The ACLU of Southern California and the Law Offices of Stacy Tolchin brought this habeas action on behalf of a man with a valid immigrant visa who had been denied entry under the Executive Order.  After the petition was filed, the petitioner was put on a plane to Dubai and removed from the United States.  On January 29, Judge Dolly Gee ordered the government to permit him to return to the United States and to admit him pursuant to his approved visa–and to “communicate the terms of this Court’s order immediately to officers in Dubai, and to authorities in the airport in Dubai holding Petitioner on Respondents’ orders.” The order sets a hearing on the petition for February 10 at 9:30 a.m. (PST).

II.  Where Things Stand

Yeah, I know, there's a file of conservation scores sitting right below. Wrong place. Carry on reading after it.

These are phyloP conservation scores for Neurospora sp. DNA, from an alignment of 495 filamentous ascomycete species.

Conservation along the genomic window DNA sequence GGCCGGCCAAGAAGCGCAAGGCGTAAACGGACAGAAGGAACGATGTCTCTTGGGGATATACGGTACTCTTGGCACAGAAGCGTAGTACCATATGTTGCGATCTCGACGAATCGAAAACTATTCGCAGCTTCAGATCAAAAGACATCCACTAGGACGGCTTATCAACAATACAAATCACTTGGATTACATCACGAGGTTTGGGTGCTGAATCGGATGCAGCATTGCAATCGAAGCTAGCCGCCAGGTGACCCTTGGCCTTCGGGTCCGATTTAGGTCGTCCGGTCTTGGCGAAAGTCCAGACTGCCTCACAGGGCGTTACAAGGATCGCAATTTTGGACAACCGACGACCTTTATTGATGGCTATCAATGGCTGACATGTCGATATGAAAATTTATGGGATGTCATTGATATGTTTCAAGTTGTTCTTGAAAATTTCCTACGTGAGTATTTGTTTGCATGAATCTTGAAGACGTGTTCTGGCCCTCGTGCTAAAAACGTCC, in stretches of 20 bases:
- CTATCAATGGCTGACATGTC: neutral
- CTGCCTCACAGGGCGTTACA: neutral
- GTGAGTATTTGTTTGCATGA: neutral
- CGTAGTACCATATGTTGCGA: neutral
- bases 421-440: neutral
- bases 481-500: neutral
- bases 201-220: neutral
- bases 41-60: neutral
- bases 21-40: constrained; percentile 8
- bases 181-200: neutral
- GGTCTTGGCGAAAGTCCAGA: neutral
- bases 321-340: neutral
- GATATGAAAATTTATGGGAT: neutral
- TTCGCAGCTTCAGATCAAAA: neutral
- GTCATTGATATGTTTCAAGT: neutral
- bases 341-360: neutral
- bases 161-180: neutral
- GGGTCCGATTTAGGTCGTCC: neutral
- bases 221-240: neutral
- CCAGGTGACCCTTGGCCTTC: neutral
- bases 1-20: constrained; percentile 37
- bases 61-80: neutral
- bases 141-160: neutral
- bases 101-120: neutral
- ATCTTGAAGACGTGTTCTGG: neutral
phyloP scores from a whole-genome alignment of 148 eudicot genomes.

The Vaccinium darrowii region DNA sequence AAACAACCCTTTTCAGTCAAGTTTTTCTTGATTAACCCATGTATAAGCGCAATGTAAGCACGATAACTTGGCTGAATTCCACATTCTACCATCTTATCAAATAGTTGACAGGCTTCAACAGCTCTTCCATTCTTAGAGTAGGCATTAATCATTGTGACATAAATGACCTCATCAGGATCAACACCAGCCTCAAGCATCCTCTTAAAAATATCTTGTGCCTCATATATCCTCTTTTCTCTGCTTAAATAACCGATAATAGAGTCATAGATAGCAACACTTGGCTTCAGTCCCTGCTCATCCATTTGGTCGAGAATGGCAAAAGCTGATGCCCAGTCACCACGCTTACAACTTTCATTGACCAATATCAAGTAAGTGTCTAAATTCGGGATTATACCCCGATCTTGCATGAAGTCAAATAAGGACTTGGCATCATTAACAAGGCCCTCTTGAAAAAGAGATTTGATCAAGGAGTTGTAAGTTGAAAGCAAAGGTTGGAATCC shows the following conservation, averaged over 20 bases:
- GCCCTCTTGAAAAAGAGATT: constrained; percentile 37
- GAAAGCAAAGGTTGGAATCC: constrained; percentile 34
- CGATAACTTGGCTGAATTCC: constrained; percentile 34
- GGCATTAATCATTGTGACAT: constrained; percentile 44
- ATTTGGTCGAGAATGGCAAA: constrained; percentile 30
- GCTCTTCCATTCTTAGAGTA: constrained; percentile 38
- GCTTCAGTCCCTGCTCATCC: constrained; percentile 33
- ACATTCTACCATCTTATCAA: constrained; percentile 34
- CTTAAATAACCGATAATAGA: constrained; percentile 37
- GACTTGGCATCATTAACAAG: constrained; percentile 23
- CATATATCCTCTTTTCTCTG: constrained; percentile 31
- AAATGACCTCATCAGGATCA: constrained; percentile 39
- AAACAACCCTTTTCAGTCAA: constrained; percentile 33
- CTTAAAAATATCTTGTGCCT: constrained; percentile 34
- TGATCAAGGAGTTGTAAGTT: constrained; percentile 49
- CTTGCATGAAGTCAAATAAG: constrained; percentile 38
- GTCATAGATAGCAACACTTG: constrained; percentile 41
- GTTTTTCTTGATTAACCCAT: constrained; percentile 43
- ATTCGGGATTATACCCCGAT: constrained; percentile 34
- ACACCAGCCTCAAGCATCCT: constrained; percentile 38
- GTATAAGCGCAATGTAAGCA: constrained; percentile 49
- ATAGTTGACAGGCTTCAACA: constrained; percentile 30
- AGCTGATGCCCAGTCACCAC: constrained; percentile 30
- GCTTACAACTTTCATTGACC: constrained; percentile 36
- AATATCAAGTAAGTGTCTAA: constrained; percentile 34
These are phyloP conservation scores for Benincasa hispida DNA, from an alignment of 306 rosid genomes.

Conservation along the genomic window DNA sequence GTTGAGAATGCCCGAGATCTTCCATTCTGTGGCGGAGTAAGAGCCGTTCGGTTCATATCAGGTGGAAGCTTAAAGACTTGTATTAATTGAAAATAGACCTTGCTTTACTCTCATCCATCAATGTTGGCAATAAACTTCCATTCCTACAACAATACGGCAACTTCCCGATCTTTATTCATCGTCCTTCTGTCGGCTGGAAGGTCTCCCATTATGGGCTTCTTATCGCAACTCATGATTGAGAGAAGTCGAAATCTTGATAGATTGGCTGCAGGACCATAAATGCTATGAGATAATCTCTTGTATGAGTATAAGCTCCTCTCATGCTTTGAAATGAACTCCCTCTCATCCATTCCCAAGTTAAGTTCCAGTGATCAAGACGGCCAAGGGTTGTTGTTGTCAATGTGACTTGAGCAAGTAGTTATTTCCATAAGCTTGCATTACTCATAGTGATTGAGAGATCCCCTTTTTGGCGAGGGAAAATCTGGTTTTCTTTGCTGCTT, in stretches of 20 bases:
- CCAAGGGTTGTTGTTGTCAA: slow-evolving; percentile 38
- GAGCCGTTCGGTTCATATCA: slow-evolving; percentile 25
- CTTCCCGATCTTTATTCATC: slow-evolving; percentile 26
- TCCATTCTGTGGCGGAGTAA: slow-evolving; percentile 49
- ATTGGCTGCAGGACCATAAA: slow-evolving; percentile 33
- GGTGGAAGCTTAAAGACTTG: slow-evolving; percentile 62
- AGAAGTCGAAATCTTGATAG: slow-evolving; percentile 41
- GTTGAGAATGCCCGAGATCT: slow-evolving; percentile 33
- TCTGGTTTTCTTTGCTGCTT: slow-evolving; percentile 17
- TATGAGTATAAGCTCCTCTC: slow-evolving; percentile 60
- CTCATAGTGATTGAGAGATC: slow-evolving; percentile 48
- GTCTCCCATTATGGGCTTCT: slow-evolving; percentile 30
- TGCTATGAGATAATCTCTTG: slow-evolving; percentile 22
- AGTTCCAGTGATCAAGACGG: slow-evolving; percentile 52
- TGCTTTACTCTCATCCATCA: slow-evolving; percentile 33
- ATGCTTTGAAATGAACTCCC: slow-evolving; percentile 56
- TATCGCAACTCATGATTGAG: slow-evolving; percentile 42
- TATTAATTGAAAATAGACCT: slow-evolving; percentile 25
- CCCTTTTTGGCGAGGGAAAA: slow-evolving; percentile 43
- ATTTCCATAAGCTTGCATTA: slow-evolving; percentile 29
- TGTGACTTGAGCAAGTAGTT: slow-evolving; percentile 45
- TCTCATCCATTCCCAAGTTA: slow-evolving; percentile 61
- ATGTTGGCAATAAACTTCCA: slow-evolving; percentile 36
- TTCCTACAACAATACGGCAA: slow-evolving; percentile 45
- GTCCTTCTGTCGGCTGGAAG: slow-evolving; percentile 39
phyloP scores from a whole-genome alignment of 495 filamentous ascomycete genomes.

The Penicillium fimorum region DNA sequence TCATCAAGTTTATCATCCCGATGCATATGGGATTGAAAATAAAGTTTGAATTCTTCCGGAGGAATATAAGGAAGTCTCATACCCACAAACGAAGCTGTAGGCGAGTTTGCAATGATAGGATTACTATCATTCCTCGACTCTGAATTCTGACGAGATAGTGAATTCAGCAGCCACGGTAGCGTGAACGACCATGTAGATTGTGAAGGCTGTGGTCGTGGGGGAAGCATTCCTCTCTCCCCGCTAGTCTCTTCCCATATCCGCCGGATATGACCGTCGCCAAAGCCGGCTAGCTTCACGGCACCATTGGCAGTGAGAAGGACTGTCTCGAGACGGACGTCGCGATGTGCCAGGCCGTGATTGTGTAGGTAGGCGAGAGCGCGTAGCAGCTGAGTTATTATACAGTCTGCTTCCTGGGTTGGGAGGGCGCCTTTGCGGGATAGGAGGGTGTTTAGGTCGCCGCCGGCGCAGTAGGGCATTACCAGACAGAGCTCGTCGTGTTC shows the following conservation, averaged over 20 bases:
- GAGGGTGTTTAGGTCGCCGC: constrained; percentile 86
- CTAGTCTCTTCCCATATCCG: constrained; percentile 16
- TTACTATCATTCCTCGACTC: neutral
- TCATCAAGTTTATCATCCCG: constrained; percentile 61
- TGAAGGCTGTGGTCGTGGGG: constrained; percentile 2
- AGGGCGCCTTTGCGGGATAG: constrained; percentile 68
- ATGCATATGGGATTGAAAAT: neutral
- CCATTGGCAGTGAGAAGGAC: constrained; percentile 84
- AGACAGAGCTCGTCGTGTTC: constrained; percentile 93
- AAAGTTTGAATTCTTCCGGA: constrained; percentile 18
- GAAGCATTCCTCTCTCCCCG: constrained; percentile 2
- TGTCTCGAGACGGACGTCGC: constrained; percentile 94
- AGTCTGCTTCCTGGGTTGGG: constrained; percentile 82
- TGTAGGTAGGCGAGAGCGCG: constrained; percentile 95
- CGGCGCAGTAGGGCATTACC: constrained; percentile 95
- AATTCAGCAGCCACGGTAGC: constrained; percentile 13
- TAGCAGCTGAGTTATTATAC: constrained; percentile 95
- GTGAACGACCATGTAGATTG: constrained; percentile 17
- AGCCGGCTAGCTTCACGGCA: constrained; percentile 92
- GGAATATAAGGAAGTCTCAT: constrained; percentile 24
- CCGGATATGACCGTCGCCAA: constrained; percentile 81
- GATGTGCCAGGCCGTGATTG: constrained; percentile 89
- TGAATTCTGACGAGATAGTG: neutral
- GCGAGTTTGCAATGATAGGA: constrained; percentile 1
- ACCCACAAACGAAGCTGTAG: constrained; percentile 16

As the above summaries should make clear, these orders are both bigger and smaller than they’ve generally been made out to be in the media. The most significant features, of course, are the putatively nationwide temporary bans on the removal of anyone subject to the orders in the Brooklyn and Boston cases (assuming, as noted above, that the Boston order is indeed nationwide in its scope; there’s some room for argument there), and on the detention of anyone subject to the order in the Boston case. The Virginia case is limited to legal permanent residents (LPRs), and may now be moot unless other non-LPR plaintiffs are added; the Seattle case was focused on two specific detainees; and the Los Angeles case, although it imposed the most aggressive relief, was focused on a single detainee. It seems likely that, by the time of the hearings in these cases, the Virginia, Seattle, and Los Angeles cases may well be moot due to the individual circumstances of the petitioners in those cases, leaving the Brooklyn and Boston cases as the key decisions from the weekend.